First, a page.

Played, smashed, burnt: Epic rock guitars at ABBA Museum

FEW other guitars have inspired more wild stage behaviour in rock music than this very Fender Stratocaster.

Jimi Hendrix famously smashed it up after performing ‘Wild Thing’ at the 1967 Monterey festival, before setting it ablaze with lighter fluid as bewildered fans watched.

Today it is one of more than 40 historic signature electric guitars glistening behind glass in Stockholm’s ABBA Museum – not the originals albeit, but exact copies replicated down to each storied scratch, nick and even burn mark.

Not far away is a copy of Clapton’s worn Fender Stratocaster, known as ‘Blackie’, famously heard on hits like ‘Layla’ and ‘I Shot the Sheriff’.

Clapton used parts from three other guitars he bought in 1970 to create the original, which sold at auction for a mind-boggling 960,000 dollars in 2004.

A selection of history-worn Les Pauls and Fender Telecasters at the ‘Guitars of the Stars’ exhibit in Stockholm
Peter Green’s iconic Gibson Les Paul 1959
Eric Clapton’s famed electric guitar ‘Blackie’ (centre) on display at the ‘Guitars of the Stars’ exhibit in Stockholm
Guitar enthusiast and curator Claes af Geijerstam strums one of his electric guitars

It had a mark, said guitar enthusiast Claes af Geijerstam, who owns the collection and curated the ‘Guitars of the Stars’ exhibit featuring replicas of epic guitars played by BB King, Peter Green, Slash and Jeff Beck.

“I’ve played all of them, sometimes with friends,” says af Geijerstam, a former guitarist with 1960s Swedish pop group Ola & The Janglers and later a sound designer for ABBA.

“You have to get the guitar going, the tonewood has to live.” Af Geijerstam started collecting his own guitars and bought other originals but changed tack when he “realized that custom shops were making exact replicas” that were more affordable.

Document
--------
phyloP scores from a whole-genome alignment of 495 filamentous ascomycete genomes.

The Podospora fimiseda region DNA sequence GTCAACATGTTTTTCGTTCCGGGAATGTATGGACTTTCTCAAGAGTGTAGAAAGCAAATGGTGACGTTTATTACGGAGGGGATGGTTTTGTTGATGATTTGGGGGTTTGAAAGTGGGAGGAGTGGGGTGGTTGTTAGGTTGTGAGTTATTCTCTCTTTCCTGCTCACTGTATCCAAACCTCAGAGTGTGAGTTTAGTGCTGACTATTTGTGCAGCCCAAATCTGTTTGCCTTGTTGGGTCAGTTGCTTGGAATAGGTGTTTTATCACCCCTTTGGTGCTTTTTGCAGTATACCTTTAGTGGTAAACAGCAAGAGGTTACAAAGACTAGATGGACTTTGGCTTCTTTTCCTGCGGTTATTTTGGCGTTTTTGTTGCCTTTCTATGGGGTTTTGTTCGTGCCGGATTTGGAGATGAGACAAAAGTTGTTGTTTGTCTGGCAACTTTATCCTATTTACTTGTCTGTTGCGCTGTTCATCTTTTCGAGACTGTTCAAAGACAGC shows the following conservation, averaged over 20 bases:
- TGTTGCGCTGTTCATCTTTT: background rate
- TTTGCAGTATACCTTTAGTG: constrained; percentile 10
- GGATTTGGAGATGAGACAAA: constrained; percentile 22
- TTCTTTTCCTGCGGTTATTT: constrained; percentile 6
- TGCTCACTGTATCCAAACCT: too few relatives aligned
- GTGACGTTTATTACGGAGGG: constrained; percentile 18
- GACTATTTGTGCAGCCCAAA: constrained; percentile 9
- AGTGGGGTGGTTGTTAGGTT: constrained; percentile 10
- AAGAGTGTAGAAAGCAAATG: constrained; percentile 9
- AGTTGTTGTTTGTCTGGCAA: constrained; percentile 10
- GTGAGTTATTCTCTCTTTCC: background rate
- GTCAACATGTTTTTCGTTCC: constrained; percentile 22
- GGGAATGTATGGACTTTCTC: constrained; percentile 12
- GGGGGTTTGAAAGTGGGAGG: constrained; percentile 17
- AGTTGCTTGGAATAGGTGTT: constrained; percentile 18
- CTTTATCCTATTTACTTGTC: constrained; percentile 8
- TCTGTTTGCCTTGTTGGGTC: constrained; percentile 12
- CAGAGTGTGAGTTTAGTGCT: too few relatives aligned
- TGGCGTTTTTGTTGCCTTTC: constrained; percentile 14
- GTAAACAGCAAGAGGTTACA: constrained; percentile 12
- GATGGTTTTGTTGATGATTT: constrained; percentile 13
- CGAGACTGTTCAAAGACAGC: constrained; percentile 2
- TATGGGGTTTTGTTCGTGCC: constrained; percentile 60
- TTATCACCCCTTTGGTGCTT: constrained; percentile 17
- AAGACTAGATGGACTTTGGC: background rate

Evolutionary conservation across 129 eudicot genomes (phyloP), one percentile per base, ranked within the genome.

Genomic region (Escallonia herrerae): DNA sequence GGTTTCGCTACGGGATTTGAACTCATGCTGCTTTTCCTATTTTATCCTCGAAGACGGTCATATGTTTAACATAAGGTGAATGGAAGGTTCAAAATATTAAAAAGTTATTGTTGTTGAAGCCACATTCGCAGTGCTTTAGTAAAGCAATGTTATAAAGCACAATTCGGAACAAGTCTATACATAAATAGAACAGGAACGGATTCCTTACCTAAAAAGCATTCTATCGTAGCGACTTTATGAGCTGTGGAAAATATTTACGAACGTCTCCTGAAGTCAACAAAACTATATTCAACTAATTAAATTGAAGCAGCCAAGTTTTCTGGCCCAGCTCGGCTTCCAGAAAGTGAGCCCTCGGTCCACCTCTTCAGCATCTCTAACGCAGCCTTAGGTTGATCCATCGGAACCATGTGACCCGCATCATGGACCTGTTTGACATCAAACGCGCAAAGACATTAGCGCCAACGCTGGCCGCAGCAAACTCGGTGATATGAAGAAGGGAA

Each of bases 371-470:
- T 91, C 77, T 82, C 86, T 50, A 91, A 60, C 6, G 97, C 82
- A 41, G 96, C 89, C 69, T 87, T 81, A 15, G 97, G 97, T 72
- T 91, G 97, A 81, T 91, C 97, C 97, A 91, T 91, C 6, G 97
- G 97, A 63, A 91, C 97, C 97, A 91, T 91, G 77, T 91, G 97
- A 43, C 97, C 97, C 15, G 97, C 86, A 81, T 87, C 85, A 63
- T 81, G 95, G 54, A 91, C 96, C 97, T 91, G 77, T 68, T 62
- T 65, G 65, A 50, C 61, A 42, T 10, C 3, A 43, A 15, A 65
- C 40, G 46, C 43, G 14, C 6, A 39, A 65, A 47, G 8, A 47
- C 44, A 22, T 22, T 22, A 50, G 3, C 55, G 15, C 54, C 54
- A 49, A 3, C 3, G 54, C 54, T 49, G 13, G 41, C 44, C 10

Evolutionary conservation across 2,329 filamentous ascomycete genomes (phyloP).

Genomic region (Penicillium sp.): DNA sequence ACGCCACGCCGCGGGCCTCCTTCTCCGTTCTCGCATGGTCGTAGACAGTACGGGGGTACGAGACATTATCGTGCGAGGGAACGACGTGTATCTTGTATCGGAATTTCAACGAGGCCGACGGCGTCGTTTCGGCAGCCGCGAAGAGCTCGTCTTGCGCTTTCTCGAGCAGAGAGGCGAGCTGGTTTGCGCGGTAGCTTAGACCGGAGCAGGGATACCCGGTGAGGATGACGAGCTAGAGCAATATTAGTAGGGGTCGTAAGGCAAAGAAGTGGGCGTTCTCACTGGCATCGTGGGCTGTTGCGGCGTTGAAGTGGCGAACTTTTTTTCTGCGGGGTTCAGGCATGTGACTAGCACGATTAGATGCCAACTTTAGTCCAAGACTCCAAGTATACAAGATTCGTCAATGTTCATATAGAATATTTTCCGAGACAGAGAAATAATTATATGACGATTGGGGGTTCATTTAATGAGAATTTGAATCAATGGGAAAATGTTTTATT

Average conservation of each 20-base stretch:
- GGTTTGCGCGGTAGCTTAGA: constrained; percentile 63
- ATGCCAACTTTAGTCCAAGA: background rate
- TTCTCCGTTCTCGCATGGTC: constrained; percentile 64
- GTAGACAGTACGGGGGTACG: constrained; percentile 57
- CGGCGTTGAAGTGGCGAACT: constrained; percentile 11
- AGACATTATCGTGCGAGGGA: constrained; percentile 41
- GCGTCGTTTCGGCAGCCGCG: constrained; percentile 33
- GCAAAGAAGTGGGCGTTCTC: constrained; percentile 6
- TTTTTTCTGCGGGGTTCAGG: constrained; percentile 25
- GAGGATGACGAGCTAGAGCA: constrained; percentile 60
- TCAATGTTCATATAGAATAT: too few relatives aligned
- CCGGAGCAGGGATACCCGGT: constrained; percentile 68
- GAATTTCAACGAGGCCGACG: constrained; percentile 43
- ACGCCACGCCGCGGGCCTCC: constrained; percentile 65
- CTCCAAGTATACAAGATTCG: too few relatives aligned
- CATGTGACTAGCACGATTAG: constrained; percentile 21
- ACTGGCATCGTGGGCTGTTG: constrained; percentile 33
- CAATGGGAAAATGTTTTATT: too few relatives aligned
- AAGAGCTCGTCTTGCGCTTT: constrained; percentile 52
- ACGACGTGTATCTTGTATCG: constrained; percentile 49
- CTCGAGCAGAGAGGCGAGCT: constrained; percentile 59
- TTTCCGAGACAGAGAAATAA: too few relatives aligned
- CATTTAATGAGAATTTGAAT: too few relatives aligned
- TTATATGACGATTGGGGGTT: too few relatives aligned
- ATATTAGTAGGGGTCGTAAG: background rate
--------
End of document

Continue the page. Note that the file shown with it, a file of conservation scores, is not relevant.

The originals are often kept by their owners, and when up for sale fetch huge sums, he said.

Some of the signature guitars on display have been signed and played by guitarists who made them famous.

Among af Geijerstam’s favourites in the exhibit was a Gibson Les Paul owned by Slash “because it’s so worn,” and a 1959 Les Paul Pearly Gates used by Billy Gibbons of ZZ Top with its “wonderful tone, and like [Gibbons] says ‘it opens the gates of heaven when you hear Pearly Gates sing’.”

Hendrix was one of the greats along with Gary Moore, Jeff Beck and Rory Gallagher who played on Fleetwood Mac founder Peter Green’s iconic Gibson Les Paul 1959 – also on display.

Blues legend BB King once said it had “the sweetest tone I ever heard.”

The original is owned by Metallica’s Kirk Hammett.

Several showcases feature audio clips with a story from the guitar’s past, for instance why BB King named his guitars ‘Lucille’, what inspired Deep Purple’s ‘Smoke on the Water’ with guitarist Ritchie Blackmore’s well-known riff, and how singer-songwriter Sheryl Crow came into possession of a replica 1959 Fender Custom Telecaster.

The exhibit includes videos of how guitars are made, and a quiz compiled by af Geijerstam.

“Regretfully,” he said, “the guitars cannot be in the open due to the risk of damage or parts going missing.” – Text & Photos: dpa